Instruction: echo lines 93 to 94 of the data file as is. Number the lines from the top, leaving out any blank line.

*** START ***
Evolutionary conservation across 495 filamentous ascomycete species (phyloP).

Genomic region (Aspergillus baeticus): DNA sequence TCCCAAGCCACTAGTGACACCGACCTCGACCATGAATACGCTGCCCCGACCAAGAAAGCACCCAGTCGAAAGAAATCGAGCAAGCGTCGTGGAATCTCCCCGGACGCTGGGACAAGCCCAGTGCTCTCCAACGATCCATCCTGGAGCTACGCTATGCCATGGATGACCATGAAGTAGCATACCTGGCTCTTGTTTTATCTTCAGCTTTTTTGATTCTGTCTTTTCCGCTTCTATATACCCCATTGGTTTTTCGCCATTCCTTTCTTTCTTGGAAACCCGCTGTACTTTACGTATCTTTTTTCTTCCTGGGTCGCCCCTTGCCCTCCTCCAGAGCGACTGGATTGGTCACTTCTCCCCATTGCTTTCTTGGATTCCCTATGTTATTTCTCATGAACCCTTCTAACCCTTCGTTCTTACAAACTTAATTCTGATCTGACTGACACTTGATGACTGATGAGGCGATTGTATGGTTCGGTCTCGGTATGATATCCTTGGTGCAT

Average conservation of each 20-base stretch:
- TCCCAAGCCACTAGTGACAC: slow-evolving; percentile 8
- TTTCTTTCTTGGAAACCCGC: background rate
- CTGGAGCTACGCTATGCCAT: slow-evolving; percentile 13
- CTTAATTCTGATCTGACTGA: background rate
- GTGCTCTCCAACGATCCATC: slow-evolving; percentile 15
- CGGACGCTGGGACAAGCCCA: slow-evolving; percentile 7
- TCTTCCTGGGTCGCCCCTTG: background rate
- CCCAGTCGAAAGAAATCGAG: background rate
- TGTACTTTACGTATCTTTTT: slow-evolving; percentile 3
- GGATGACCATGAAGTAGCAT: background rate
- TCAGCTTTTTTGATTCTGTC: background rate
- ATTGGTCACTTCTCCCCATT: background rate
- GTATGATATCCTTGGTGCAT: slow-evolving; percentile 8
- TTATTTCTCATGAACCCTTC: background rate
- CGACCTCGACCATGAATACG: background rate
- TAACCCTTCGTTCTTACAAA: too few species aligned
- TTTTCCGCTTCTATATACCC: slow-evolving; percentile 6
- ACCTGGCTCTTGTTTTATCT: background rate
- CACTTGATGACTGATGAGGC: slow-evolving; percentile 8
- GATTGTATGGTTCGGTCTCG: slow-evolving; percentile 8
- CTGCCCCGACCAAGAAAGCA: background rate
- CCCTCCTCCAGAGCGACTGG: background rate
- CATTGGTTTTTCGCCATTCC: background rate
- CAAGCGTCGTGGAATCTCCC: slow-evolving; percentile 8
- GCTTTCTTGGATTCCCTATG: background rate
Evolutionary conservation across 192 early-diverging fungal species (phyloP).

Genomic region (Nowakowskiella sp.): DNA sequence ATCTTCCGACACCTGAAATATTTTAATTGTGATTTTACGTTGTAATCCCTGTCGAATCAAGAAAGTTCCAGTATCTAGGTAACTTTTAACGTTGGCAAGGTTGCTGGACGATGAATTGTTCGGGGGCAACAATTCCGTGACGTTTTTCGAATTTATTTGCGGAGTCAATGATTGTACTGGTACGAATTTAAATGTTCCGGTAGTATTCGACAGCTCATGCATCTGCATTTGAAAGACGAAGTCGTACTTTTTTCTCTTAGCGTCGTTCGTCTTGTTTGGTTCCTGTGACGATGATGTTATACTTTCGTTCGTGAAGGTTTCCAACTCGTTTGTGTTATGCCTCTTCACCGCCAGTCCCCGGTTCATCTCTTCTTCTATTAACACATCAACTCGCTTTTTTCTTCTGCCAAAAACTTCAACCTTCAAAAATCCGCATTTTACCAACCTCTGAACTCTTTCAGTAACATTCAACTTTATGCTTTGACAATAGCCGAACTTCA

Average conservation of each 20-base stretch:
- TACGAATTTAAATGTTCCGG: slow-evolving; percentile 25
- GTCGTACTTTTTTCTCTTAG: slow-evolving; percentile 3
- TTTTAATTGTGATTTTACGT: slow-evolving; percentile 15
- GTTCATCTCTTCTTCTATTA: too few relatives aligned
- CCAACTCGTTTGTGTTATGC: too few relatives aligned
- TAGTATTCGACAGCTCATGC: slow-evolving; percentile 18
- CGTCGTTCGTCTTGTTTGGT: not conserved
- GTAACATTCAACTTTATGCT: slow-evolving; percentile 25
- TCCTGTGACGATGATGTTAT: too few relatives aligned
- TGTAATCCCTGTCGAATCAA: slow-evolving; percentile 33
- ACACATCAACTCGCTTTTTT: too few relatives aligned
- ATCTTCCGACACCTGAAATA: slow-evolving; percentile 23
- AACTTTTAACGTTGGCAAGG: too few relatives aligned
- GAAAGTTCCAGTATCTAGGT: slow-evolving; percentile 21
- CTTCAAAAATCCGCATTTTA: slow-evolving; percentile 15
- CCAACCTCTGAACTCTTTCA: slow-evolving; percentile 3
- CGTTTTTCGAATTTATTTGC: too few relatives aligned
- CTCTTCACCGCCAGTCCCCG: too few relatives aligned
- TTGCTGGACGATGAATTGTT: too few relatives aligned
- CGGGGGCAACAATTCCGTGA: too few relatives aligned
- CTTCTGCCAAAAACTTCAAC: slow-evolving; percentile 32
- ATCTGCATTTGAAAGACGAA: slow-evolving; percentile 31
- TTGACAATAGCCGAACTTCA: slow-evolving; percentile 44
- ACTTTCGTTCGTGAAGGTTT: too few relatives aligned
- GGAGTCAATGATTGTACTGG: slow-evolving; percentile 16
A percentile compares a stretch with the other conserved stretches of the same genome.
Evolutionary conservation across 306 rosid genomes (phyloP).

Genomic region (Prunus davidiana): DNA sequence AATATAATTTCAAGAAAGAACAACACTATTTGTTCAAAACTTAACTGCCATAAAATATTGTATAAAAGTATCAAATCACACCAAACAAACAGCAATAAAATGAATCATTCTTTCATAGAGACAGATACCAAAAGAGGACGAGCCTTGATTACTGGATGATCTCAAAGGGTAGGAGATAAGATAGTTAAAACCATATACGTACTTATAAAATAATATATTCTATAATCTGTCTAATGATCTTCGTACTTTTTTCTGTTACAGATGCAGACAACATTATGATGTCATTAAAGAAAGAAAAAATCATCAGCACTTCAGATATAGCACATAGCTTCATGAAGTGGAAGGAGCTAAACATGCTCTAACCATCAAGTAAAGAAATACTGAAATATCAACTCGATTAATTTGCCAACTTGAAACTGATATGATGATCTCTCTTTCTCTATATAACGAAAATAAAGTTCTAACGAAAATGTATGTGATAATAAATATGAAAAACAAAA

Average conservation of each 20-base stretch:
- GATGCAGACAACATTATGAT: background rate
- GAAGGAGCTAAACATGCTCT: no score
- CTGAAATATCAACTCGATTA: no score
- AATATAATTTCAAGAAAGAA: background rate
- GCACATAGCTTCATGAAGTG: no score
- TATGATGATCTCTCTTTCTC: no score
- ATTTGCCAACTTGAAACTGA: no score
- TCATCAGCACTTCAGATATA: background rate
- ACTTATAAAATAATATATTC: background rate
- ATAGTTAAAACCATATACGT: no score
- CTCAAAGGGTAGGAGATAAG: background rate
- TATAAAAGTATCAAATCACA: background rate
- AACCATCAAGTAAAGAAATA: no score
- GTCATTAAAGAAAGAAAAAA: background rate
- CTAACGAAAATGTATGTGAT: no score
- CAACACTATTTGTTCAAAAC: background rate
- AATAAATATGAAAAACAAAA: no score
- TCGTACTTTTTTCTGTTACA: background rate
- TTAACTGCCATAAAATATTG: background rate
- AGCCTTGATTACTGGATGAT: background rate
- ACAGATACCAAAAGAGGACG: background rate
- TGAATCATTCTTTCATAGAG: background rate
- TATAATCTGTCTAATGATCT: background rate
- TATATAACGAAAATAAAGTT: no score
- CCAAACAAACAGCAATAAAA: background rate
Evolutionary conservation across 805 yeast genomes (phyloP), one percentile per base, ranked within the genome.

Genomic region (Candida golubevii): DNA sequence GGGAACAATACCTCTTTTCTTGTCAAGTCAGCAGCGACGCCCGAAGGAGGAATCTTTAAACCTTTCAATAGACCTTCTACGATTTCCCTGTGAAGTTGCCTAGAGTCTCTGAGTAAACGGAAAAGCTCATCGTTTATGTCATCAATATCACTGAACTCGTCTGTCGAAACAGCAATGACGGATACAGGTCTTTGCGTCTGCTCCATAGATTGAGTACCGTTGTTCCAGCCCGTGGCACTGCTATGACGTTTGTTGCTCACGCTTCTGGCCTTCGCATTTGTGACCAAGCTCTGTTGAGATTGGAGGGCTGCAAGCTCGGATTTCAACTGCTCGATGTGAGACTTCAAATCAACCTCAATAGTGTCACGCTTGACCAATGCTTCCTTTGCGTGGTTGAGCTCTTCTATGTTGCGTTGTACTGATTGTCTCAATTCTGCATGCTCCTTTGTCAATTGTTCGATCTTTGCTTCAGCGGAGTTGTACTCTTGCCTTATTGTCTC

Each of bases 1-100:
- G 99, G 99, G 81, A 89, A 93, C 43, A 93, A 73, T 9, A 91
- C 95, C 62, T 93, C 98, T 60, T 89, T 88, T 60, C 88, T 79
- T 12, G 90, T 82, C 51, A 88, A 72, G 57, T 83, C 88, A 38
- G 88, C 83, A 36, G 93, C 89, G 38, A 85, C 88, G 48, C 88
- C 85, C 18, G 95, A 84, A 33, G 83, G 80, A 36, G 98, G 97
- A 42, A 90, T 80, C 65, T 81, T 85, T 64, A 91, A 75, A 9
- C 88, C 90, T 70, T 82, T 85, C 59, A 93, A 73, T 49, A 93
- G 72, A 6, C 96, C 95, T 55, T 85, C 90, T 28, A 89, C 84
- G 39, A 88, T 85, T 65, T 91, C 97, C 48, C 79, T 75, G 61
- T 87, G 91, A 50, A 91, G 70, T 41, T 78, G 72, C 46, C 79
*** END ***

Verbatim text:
- C 85, C 18, G 95, A 84, A 33, G 83, G 80, A 36, G 98, G 97
- A 42, A 90, T 80, C 65, T 81, T 85, T 64, A 91, A 75, A 9